Queen Elizabeth II: The Original Influencer?
Posted on: Monday 09 November 2020 | Jill Alger, Social Strategist, iCrossing UK - Sam Colebrook, Content Strategist, iCrossing UK
What can the Royal Warrant teach us about influencer marketing? iCrossing’s Jill Alger and Sam Colebrook explore
Despite only being added to the English dictionary in May 2019, the word ‘influencer’ has been in our vocabularies for many years – especially in the digital marketing industry. But how long has this form of marketing actually been around? We’d argue it’s much longer than you might think…
What springs to mind when someone mentions ‘influencer marketing’ to you? Visions of glossy product reviews? Unboxing videos? Or that all important ‘#sponsored’ tag? While these may be what we best associate with influencers today, the official definition is much broader:
a person or thing that influences
a person who has the power to influence many people, as through social media or traditional media
Based on this definition (and who are we to question the English dictionary?), the term can encompass anything that influences, or that has the power to influence many people. Which brings us to the question: is The Queen the longest-standing lady in the game?
Robinson’s squash, Hunter wellies, Strongbow cider. Aside from being Glasto packing essentials, these things all have one thing in common: they all hold the Royal Warrant.
What is a Royal Warrant?
A Royal Warrant of Appointment is a mark of recognition for individuals or companies that have supplied goods or services to the households of The Queen, The Duke of Edinburgh, or The Prince of Wales for at least five years. They’ve been issued in the UK since the 15th century and were introduced as a way of telling the public that the suppliers’ goods are of a high enough quality to be used in the Royal household. They intend to inspire confidence in the general public, giving something the ‘Royal seal of approval’.
Today, there are around 800 Royal Warrant holders across a range of trades and industries – some of which you’ll be familiar with and may even use on a daily basis. Look a little closer next time you get the ketchup out, pour yourself a Gordon’s gin or tear open a bar of Dairy Milk; that Royal coat of arms printed on their labels signifies Royal Warrant ownership.
What does the Royal Warrant have to do with influencer marketing?
The Queen may not be snapping her five o’clock G&T for Instagram Stories, but similar to how you might pay an influencer to tell their followers what they think of a brand, The Queen’s crest is recognised as a stamp of genuine advocacy for a product.
Advertisers have long debated whether influencer marketing is fad or future, but appreciating it as a marketing channel stemming from this heritage makes us think this ‘fad’ isn’t going anywhere soon. The shape it takes may evolve with modern culture, but history suggests this marketing mechanism has century-old longevity.
Power of the Royal Warrant over time
Product quality was a public issue at the time of the Royal Warrant’s establishment, giving it instant clout with consumers. But does the Royal Warrant carry the same influence today?
Previously conducted research by Brand Finance has suggested that some companies earn up to 5% of their revenue as a result of the Royal Warrant. However, certain brands, have opted to remove it from their packaging altogether, including After Eight and Jacob’s Cream Crackers. Have a browse of the full list of current warrant-holders. We think you’ll be surprised at how many you weren’t aware of…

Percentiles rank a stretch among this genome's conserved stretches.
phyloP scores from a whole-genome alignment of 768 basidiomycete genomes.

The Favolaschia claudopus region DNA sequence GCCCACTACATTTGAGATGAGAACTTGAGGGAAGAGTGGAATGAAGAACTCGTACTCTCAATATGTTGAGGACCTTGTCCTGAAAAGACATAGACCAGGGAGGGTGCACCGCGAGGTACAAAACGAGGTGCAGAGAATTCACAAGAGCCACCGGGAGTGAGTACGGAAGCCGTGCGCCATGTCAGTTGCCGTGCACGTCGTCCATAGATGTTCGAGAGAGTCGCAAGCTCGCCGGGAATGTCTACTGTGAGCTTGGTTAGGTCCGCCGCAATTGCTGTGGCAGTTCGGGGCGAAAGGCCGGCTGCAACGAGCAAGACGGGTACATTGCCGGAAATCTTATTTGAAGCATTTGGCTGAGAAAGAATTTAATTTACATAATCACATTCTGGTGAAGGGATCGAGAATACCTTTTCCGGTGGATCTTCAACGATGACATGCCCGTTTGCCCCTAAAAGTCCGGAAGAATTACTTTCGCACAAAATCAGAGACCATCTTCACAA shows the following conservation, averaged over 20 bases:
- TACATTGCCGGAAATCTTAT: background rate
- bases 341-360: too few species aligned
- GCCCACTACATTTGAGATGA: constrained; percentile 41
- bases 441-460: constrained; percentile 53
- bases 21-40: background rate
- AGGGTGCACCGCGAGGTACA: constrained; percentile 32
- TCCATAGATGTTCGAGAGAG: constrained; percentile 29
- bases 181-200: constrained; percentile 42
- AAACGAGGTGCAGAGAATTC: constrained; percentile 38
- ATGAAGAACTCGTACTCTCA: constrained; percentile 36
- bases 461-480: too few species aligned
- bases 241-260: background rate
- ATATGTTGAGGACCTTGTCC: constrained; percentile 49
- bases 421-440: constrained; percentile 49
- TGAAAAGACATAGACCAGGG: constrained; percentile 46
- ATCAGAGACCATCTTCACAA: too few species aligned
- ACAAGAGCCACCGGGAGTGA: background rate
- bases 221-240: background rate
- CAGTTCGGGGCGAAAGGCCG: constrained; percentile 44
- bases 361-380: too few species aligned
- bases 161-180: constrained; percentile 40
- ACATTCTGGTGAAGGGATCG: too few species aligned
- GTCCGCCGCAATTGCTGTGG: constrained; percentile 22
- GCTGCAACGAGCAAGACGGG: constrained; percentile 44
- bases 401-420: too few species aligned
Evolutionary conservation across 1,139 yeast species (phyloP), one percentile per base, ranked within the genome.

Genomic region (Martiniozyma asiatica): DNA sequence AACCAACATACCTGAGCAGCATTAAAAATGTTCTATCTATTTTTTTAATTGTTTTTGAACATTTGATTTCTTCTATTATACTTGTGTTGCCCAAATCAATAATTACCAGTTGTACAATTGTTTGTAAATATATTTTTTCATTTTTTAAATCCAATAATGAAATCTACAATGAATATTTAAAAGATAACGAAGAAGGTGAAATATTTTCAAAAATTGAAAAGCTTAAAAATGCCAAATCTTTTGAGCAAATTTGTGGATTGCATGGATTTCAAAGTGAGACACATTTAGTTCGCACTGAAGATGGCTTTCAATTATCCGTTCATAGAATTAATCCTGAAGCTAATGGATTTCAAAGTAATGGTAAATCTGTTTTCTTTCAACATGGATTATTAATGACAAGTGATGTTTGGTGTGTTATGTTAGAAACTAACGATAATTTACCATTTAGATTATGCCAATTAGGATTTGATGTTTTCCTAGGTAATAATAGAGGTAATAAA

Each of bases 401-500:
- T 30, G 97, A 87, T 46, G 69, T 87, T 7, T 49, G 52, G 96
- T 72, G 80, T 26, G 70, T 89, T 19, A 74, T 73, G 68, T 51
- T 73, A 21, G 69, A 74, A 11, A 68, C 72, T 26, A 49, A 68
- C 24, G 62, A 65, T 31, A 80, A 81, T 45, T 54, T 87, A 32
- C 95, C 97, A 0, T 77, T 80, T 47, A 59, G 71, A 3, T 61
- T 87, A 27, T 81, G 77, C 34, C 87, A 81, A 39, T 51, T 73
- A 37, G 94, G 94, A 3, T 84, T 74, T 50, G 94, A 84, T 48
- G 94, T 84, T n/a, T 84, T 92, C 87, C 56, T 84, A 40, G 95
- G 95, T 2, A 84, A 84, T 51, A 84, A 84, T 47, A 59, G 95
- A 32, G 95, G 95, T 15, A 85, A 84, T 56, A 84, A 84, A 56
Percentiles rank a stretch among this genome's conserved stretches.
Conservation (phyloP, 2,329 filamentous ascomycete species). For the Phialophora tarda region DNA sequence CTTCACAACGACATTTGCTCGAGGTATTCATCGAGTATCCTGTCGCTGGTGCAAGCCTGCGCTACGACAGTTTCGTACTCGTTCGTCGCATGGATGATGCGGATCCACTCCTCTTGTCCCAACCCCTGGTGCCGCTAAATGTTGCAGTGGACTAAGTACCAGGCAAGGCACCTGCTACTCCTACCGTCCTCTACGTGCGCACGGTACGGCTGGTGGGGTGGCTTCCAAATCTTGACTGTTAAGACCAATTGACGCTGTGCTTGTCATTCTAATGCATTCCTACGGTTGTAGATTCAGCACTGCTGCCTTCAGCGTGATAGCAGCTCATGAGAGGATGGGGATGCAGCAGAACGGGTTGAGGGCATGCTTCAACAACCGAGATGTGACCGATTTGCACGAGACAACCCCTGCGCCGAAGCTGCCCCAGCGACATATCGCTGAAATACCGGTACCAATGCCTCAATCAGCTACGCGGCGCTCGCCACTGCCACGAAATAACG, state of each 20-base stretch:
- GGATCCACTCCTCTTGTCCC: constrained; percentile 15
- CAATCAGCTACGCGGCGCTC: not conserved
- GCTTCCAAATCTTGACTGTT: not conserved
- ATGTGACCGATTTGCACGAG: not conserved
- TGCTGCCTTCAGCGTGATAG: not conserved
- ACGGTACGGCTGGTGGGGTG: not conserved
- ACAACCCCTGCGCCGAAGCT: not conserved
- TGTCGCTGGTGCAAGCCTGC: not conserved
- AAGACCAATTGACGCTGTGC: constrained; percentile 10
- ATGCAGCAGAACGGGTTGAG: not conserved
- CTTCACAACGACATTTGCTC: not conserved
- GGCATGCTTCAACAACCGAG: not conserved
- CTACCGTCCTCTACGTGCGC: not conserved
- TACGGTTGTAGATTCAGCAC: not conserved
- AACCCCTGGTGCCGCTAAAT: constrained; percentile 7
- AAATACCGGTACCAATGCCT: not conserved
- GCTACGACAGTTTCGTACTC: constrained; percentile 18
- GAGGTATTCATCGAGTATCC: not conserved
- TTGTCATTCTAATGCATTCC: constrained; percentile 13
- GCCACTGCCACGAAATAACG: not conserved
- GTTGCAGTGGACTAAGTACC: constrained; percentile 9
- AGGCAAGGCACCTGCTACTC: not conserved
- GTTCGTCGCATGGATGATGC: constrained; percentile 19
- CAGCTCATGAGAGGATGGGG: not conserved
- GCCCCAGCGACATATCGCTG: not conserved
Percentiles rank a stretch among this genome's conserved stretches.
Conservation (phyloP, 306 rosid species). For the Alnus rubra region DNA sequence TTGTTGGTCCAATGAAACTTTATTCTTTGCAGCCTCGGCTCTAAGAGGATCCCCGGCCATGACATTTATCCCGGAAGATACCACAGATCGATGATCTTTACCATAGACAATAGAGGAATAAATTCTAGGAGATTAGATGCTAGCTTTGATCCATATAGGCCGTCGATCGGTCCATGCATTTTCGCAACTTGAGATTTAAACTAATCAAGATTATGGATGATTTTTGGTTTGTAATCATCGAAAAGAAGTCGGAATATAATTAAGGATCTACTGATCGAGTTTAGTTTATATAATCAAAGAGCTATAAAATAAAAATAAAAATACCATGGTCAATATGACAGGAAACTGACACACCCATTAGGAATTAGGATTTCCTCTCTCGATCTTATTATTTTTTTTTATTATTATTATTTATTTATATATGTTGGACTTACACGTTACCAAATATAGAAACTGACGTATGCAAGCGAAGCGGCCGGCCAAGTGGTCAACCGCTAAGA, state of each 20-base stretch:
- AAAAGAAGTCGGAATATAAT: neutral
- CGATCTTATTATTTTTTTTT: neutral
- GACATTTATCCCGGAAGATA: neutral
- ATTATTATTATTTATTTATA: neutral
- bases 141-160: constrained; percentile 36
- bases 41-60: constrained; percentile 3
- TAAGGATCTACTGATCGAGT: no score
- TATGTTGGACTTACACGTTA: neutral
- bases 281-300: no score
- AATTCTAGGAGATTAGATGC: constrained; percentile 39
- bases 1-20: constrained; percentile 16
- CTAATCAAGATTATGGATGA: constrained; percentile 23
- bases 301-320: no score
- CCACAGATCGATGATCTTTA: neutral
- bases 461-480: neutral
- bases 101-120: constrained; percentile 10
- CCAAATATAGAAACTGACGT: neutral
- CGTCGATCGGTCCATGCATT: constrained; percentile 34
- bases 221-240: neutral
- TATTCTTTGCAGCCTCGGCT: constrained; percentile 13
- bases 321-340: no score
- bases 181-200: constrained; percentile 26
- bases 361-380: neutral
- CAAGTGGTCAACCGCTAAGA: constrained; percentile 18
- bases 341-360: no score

We asked over 3,500 people for their thoughts on the Royal Warrant and astonishingly, 87% said they had ‘no idea’ what it is; a sure sign that its awareness is dying out. On the flipside, 30% of people said they had bought something due to an influencer's post on social media.
Despite this cultural shift, findings from Brand Finance on the impact of Britishness and Royal endorsements suggest that while Royal Warrants no longer influence consumers, they’re still associated with quality. 83% of survey respondents agreed that warrants indicate quality and excellence of a product. But is this enough to inspire a purchase?
Wider learnings we can apply to influencer marketing
Comparing the understated coat of arms printed on a product with a well-executed influencer activation across the mighty social ecosystem leads us to believe that simply being present is no longer enough. Genuine endorsements must be heard to be noticed; else they won’t cut through the noise of today’s saturated marketing space. Selecting the right people to work with is crucial to this. Opting for the ‘right fit’, and not just profiles with the most followers, will result in much more authentic endorsements which, ultimately, drive better quality conversions.
Of course, influencers and their level of authority are always subject to change, which is why it’s important for brands to stay ahead of the curve. Here at iCrossing, we work with clients to ensure their influencer marketing strategies keep up with cultural and behavioural shifts, and aren’t left in the 15th century.
The Queen may no longer be ‘owning’ the influencer market, but we think it’s fair to say she helped pave the way for what it is today. #YasQueen
*Data collected from separate surveys, all hosted across Cosmopolitan UK platforms. Data correct as of September 2020.
All figures, unless otherwise stated, are from YouGov Plc. Total sample size was 4,370 adults. Fieldwork was undertaken between 20th - 22nd October 2015. The survey was carried out online. The figures have been weighted and are representative of all UK adults (aged 18+).
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